Bear market demands new victim: Coinhive closes the gates

The continuing bear market for cryptocurrencies has already driven many companies to ruin in recent months. Now it has caught the next provider: The well-known crypto-mining service Coinhive closes in early March forever its doors. Reason: The service was not economically viable. A tragic loss or rather a reason to breathe again? The Coinhive team announced the decision on February 26 on the official company blog. Accordingly, the mining service will be discontinued on March 8, 2019. Registered users will still be able to use the dashboard until April 30, claiming unpaid payouts.

Coinhive closes its doors: Mining software is not worth it anymore after Monero crashes

The main reason for the closure is the massive crash of Monero hash rate by more than 50 percent after the last Hard Fork. Added to this is the general slowdown in the crypto market: The market value of XMR fell in the course of last year by almost 85 percent. For March 9, another hard fork and an update of the algorithm are planned. All of this would have led to a conclusion: Coinhive just is not worth it anymore. The attitude was therefore the only logical step. Coinhive has been making headlines over the past few months, but not always with good news. The service provides a JavaScript-based code that can be incorporated into web pages to mine Monero in the background – without the knowledge or consent of the visitors. Coinhive was therefore repeatedly referred to as malware and was especially widespread for the so-called cryptojacking.

Malware experts warn against cryptojacking with Coinhive

It was not until January 2019 that the Israeli security firm Check Point released its latest malware threat index. Coinhive’s mining script was at the top again for the thirteenth consecutive year. According to Kaspersky Lab’s security specialists, cryptojacking, the unauthorized use of mine computing resources, has become one of the biggest network security threats. In the Middle East, Turkey and Africa in particular, the number of mining attacks nearly quadrupled during the year, rising to about 13 million incidents in 2018. The experts warn that such incidents will increase in the future.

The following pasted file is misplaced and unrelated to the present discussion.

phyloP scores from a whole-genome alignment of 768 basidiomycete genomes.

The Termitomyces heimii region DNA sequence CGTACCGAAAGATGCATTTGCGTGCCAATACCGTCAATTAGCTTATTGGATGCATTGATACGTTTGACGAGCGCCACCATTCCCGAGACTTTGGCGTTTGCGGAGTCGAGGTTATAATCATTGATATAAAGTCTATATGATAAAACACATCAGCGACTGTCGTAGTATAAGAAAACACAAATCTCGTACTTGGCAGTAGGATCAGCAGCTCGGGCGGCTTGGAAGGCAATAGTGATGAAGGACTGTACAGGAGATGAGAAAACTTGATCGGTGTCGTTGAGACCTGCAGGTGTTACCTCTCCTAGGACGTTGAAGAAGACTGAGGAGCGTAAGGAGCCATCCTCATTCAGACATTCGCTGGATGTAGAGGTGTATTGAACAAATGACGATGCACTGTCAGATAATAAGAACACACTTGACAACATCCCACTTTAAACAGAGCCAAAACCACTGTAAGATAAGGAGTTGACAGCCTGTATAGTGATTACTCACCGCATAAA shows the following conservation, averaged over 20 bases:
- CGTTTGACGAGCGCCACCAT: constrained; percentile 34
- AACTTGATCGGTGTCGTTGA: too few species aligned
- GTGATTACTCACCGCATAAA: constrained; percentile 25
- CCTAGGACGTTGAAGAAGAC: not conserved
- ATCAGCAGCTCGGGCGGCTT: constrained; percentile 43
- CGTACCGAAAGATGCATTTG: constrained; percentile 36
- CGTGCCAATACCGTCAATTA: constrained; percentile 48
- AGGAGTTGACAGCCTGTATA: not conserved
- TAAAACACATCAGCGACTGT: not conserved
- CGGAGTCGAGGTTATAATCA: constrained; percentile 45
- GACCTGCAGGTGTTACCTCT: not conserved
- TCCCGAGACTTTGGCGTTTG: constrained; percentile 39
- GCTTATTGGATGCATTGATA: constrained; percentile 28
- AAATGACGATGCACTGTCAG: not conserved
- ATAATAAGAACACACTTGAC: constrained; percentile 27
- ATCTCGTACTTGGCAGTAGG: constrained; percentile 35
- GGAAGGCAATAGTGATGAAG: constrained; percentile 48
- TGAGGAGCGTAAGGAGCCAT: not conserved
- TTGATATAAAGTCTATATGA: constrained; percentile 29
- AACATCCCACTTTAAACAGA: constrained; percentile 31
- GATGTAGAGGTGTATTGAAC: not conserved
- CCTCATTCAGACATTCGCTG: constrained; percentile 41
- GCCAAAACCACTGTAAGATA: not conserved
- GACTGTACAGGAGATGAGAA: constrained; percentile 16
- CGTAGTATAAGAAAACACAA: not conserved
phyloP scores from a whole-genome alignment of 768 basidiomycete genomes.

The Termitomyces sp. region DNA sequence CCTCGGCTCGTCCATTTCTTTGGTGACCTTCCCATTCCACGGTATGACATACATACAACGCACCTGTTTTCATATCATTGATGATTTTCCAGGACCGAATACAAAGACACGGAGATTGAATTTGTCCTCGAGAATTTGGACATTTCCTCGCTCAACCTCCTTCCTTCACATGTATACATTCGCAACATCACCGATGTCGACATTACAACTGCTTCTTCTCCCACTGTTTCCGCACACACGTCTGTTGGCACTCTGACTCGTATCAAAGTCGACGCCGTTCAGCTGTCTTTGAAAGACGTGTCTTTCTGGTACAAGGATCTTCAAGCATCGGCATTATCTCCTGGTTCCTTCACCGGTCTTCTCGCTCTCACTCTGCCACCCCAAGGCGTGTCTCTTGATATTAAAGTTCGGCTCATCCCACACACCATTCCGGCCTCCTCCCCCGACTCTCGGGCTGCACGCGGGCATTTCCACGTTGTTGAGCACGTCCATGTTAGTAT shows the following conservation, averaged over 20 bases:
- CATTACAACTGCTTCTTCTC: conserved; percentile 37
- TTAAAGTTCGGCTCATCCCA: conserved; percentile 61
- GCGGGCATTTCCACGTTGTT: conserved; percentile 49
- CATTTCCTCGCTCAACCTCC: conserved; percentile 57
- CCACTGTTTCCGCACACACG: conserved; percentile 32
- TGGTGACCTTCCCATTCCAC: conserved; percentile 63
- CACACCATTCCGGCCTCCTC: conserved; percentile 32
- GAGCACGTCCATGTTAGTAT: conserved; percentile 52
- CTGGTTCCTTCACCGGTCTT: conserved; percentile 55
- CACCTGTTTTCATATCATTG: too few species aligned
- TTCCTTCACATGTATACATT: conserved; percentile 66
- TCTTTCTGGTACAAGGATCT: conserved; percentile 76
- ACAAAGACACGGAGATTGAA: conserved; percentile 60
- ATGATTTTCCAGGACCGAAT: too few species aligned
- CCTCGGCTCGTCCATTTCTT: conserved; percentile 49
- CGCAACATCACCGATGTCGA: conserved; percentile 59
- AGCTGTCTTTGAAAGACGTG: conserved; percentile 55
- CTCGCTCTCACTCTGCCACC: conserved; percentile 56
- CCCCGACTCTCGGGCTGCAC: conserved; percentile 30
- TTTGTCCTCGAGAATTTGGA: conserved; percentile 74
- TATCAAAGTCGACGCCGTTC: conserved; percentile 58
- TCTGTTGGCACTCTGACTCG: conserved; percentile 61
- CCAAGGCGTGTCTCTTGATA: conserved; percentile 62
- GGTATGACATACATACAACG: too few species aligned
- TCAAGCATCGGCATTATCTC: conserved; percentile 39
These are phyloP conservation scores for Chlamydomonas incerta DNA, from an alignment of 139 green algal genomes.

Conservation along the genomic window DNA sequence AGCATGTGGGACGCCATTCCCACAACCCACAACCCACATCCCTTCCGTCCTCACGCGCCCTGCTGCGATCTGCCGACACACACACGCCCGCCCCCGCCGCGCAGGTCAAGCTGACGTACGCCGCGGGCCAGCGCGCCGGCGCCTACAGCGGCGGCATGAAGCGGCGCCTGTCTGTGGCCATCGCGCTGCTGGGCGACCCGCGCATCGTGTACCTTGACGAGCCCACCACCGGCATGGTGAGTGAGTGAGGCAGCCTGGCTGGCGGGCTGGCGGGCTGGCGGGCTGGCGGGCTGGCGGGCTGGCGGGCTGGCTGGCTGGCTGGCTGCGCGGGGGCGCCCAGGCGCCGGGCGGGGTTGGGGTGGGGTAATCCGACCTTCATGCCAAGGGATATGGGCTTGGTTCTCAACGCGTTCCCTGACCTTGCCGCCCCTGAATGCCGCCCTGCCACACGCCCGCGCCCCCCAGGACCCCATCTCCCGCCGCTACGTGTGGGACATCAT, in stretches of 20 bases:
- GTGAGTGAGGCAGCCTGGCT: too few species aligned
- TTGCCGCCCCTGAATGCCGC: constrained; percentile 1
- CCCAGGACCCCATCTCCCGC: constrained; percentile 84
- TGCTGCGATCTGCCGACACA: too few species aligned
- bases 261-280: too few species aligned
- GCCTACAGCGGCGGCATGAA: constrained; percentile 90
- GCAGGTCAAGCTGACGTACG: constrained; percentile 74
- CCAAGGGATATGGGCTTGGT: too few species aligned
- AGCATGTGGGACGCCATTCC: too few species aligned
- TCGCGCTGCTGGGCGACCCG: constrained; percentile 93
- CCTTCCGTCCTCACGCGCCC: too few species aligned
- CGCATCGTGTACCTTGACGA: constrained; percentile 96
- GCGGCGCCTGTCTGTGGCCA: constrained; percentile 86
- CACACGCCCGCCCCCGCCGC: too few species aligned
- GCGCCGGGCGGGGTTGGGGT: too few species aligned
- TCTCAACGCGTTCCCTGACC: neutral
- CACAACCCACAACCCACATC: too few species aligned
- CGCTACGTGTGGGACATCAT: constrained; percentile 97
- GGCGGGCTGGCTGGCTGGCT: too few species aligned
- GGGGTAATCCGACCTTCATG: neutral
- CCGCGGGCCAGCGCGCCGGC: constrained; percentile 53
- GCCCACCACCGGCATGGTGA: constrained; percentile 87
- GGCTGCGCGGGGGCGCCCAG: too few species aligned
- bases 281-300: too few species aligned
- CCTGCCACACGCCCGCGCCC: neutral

Is the end of the mining service a loss?

The question remains: is the end of Coinhive now a real loss for the industry? This is probably a matter of opinion, but originally the service was started with good intentions. The Promise: Instead of using ads and affiliate programs, website owners should monetize the pages through Monero’s mining revenue. Actually a good idea – which did not really work in practice. Apart from some laudable exceptions, Coinhive was mainly used on dubious file-sharing portals and porn sites. Not the best advertisement and the numerous hacker attacks in connection with Coinhive did not provide much confidence. But what weighs even more seriously: a membership for the majority of users has not really paid off. A study by the Aachen University of Technology showed that Coinhive’s revenues were distributed extremely unequally. Although the mining generated more than $ 250,000 a month, most of the money went to just ten people.